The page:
Module: What departments are involved in ecommerce

Online business has become the norm for many organizations. Some were born into the digital environment, others had to quickly adapt or even reinvent themselves.

To contend with the challenges inherent in this high-speed business environment where the consumer rules, organizations need to get organized by creating the right internal structures. Setting up a digital structure capable of responding to your organization’s business needs in the best way possible is a huge challenge for a manager.

 

Online business touches most if not ALL departments within an organization. It should belong to more than just the marketing or IT department. Organizations have a tendency to take a narrow view of digital, which can be a serious mistake. So just how involved should each department and supplier be in this business reality?

 

  • Who should be responsible for the sales revenue generated by e-commerce?
  • Should the transactional site be seen as an additional store, knowing that it also generates sales in brick and mortar stores?
  • Who is in charge of the user experience?
  • Who is in charge of keeping the in-store experience and the online experience consistent? #omnichannel
  • Who is in charge of the operations linked to e-commerce?

 

Marketing is mostly creative and intuitive, whereas digital marketing is more technical and measurable. These two realities are in direct opposition, but they need to cohabitate. 

Other organizations delegated responsibility for e-commerce to the IT department. The logic seems simple – a website is technology! However, a website without any users or content isn’t terribly useful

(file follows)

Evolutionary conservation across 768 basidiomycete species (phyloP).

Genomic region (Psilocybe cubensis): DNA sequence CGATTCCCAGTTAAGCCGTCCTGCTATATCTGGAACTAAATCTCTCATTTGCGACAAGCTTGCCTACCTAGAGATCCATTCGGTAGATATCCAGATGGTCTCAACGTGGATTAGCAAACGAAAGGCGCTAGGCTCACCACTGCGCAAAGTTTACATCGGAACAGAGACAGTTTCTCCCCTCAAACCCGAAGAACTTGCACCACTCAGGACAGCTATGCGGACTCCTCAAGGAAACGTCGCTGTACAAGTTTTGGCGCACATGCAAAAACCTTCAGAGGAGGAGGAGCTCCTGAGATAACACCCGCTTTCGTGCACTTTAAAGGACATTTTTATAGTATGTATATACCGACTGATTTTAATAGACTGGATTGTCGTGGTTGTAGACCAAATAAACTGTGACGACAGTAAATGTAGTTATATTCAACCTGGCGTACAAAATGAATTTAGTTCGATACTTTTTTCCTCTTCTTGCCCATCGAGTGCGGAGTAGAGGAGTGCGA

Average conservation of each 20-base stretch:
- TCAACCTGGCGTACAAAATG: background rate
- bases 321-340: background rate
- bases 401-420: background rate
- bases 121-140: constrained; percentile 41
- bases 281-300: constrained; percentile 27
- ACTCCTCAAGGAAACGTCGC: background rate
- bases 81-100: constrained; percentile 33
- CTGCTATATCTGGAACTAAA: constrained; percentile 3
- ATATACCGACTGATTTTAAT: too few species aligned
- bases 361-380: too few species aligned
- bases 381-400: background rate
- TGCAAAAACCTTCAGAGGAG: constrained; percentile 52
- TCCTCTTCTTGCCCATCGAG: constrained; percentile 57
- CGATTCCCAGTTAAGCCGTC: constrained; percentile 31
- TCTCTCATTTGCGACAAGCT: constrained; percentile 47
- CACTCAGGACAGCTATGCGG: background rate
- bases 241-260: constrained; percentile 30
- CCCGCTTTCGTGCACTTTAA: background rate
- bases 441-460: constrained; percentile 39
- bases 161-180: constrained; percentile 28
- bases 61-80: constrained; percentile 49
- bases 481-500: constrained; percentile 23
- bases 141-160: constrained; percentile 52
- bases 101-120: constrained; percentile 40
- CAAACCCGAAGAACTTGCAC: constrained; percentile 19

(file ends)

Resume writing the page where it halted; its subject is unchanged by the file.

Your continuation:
Let’s say that a retail brand with a transactional website and a storefront wanted to set up an exclusive promotion for its best customers for 24 hours only.

  • The IT department would be involved to program the promotion on the platform, then monitor it.
  • The marketing department would be responsible for spreading the word about the initiative on various channels.
  • The purchasing department would need to forecast and maintain inventory.
  • The operations department would need to manage the volume of orders received as well as the supply chain for delivering orders.
  • There would be clients communicating with customer service (questions, problems, etc.) by phone and on Facebook.
  • The organization would then want to measure and analyze the impact of the online promotion on the overall profitability of the organization. Operational costs, media costs, net margins and delivery costs would need to be taken into account.

 

What is the miracle solution?


No miracles! There is no single solution, it’s really up to each organization to find the structure that works best for their particular business reality.

 

In the end, 4 things to remember:

  • Stop thinking of digital in a silo!
  • Prioritize a customer-first approach. Responsibilities related to e-commerce should include all points of contact with the customer, both online and in-store.
  • Online business should be integrated at the organization’s highest levels of decision-making (vision, mission, strategic goals).
  • An efficient organization must be agile enough to follow trends and innovate quickly.

Target group: Starter

Module level: Starter

Version | 31 - 07 - 2018

Part of course: Essentials of Ecommerce

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